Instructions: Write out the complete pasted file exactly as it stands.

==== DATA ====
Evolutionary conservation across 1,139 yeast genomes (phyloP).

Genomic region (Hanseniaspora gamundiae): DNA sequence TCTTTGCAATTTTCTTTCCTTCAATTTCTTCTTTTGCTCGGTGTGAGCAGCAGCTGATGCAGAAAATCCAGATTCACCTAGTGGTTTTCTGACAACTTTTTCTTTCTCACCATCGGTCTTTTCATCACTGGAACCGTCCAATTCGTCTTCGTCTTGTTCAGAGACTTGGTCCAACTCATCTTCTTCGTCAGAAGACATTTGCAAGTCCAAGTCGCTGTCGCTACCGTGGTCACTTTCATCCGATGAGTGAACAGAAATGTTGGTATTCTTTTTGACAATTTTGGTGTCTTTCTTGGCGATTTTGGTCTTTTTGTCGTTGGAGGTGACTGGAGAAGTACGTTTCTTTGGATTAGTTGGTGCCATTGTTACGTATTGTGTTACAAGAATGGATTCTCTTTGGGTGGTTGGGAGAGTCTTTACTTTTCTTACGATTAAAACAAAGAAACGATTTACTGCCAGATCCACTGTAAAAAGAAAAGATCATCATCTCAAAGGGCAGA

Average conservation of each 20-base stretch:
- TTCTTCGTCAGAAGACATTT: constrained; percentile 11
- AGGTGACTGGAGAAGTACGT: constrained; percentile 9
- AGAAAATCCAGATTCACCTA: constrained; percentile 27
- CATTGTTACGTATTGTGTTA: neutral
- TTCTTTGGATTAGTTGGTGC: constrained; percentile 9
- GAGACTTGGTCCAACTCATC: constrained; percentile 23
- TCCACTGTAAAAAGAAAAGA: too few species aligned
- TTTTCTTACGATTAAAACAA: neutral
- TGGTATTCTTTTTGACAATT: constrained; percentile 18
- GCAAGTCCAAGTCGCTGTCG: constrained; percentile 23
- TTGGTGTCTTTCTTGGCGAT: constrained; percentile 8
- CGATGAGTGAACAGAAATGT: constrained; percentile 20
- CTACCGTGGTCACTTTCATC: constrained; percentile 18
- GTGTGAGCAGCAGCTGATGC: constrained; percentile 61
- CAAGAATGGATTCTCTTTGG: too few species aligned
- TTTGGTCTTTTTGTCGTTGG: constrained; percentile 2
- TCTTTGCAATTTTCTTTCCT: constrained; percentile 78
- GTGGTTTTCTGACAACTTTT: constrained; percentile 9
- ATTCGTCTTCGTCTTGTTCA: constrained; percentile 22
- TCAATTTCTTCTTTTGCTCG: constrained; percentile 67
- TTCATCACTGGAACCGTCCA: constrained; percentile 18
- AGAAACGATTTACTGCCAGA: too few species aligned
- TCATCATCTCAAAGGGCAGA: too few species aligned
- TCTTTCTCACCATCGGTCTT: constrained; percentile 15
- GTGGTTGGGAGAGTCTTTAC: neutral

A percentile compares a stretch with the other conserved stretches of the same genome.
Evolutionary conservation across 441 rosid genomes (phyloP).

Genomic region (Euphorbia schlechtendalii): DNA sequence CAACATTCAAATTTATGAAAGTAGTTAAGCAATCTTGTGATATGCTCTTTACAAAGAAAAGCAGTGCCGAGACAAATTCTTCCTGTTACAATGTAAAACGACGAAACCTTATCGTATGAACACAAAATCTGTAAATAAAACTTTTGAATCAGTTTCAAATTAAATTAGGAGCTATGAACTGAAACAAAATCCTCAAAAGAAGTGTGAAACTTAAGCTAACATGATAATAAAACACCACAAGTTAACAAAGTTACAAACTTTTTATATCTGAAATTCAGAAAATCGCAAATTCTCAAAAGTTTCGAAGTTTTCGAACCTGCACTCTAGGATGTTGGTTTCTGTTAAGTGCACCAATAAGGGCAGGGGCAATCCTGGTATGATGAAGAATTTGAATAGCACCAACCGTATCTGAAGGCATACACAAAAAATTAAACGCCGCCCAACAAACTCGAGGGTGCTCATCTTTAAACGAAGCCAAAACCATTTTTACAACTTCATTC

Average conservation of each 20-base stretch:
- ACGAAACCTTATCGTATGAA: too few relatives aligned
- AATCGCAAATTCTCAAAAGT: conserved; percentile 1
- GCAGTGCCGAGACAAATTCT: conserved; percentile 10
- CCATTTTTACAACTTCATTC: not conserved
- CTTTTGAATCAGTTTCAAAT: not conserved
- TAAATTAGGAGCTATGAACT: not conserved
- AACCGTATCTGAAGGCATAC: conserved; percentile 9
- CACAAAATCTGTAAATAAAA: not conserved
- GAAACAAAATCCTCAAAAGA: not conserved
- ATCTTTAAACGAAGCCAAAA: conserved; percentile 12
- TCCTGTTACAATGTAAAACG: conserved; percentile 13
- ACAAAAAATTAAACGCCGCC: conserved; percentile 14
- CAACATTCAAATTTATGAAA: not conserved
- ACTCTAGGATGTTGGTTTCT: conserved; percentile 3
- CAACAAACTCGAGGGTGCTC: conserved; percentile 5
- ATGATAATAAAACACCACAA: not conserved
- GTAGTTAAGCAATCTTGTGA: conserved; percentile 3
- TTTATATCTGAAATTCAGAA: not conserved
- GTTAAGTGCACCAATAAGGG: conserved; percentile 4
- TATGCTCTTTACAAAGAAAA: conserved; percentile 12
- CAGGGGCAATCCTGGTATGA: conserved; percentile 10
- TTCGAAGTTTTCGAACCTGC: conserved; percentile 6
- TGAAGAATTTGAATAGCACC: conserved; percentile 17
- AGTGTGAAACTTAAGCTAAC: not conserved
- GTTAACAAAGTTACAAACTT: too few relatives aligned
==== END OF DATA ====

Evolutionary conservation across 1,139 yeast genomes (phyloP).

Genomic region (Hanseniaspora gamundiae): DNA sequence TCTTTGCAATTTTCTTTCCTTCAATTTCTTCTTTTGCTCGGTGTGAGCAGCAGCTGATGCAGAAAATCCAGATTCACCTAGTGGTTTTCTGACAACTTTTTCTTTCTCACCATCGGTCTTTTCATCACTGGAACCGTCCAATTCGTCTTCGTCTTGTTCAGAGACTTGGTCCAACTCATCTTCTTCGTCAGAAGACATTTGCAAGTCCAAGTCGCTGTCGCTACCGTGGTCACTTTCATCCGATGAGTGAACAGAAATGTTGGTATTCTTTTTGACAATTTTGGTGTCTTTCTTGGCGATTTTGGTCTTTTTGTCGTTGGAGGTGACTGGAGAAGTACGTTTCTTTGGATTAGTTGGTGCCATTGTTACGTATTGTGTTACAAGAATGGATTCTCTTTGGGTGGTTGGGAGAGTCTTTACTTTTCTTACGATTAAAACAAAGAAACGATTTACTGCCAGATCCACTGTAAAAAGAAAAGATCATCATCTCAAAGGGCAGA

Average conservation of each 20-base stretch:
- TTCTTCGTCAGAAGACATTT: constrained; percentile 11
- AGGTGACTGGAGAAGTACGT: constrained; percentile 9
- AGAAAATCCAGATTCACCTA: constrained; percentile 27
- CATTGTTACGTATTGTGTTA: neutral
- TTCTTTGGATTAGTTGGTGC: constrained; percentile 9
- GAGACTTGGTCCAACTCATC: constrained; percentile 23
- TCCACTGTAAAAAGAAAAGA: too few species aligned
- TTTTCTTACGATTAAAACAA: neutral
- TGGTATTCTTTTTGACAATT: constrained; percentile 18
- GCAAGTCCAAGTCGCTGTCG: constrained; percentile 23
- TTGGTGTCTTTCTTGGCGAT: constrained; percentile 8
- CGATGAGTGAACAGAAATGT: constrained; percentile 20
- CTACCGTGGTCACTTTCATC: constrained; percentile 18
- GTGTGAGCAGCAGCTGATGC: constrained; percentile 61
- CAAGAATGGATTCTCTTTGG: too few species aligned
- TTTGGTCTTTTTGTCGTTGG: constrained; percentile 2
- TCTTTGCAATTTTCTTTCCT: constrained; percentile 78
- GTGGTTTTCTGACAACTTTT: constrained; percentile 9
- ATTCGTCTTCGTCTTGTTCA: constrained; percentile 22
- TCAATTTCTTCTTTTGCTCG: constrained; percentile 67
- TTCATCACTGGAACCGTCCA: constrained; percentile 18
- AGAAACGATTTACTGCCAGA: too few species aligned
- TCATCATCTCAAAGGGCAGA: too few species aligned
- TCTTTCTCACCATCGGTCTT: constrained; percentile 15
- GTGGTTGGGAGAGTCTTTAC: neutral

A percentile compares a stretch with the other conserved stretches of the same genome.
Evolutionary conservation across 441 rosid genomes (phyloP).

Genomic region (Euphorbia schlechtendalii): DNA sequence CAACATTCAAATTTATGAAAGTAGTTAAGCAATCTTGTGATATGCTCTTTACAAAGAAAAGCAGTGCCGAGACAAATTCTTCCTGTTACAATGTAAAACGACGAAACCTTATCGTATGAACACAAAATCTGTAAATAAAACTTTTGAATCAGTTTCAAATTAAATTAGGAGCTATGAACTGAAACAAAATCCTCAAAAGAAGTGTGAAACTTAAGCTAACATGATAATAAAACACCACAAGTTAACAAAGTTACAAACTTTTTATATCTGAAATTCAGAAAATCGCAAATTCTCAAAAGTTTCGAAGTTTTCGAACCTGCACTCTAGGATGTTGGTTTCTGTTAAGTGCACCAATAAGGGCAGGGGCAATCCTGGTATGATGAAGAATTTGAATAGCACCAACCGTATCTGAAGGCATACACAAAAAATTAAACGCCGCCCAACAAACTCGAGGGTGCTCATCTTTAAACGAAGCCAAAACCATTTTTACAACTTCATTC

Average conservation of each 20-base stretch:
- ACGAAACCTTATCGTATGAA: too few relatives aligned
- AATCGCAAATTCTCAAAAGT: conserved; percentile 1
- GCAGTGCCGAGACAAATTCT: conserved; percentile 10
- CCATTTTTACAACTTCATTC: not conserved
- CTTTTGAATCAGTTTCAAAT: not conserved
- TAAATTAGGAGCTATGAACT: not conserved
- AACCGTATCTGAAGGCATAC: conserved; percentile 9
- CACAAAATCTGTAAATAAAA: not conserved
- GAAACAAAATCCTCAAAAGA: not conserved
- ATCTTTAAACGAAGCCAAAA: conserved; percentile 12
- TCCTGTTACAATGTAAAACG: conserved; percentile 13
- ACAAAAAATTAAACGCCGCC: conserved; percentile 14
- CAACATTCAAATTTATGAAA: not conserved
- ACTCTAGGATGTTGGTTTCT: conserved; percentile 3
- CAACAAACTCGAGGGTGCTC: conserved; percentile 5
- ATGATAATAAAACACCACAA: not conserved
- GTAGTTAAGCAATCTTGTGA: conserved; percentile 3
- TTTATATCTGAAATTCAGAA: not conserved
- GTTAAGTGCACCAATAAGGG: conserved; percentile 4
- TATGCTCTTTACAAAGAAAA: conserved; percentile 12
- CAGGGGCAATCCTGGTATGA: conserved; percentile 10
- TTCGAAGTTTTCGAACCTGC: conserved; percentile 6
- TGAAGAATTTGAATAGCACC: conserved; percentile 17
- AGTGTGAAACTTAAGCTAAC: not conserved
- GTTAACAAAGTTACAAACTT: too few relatives aligned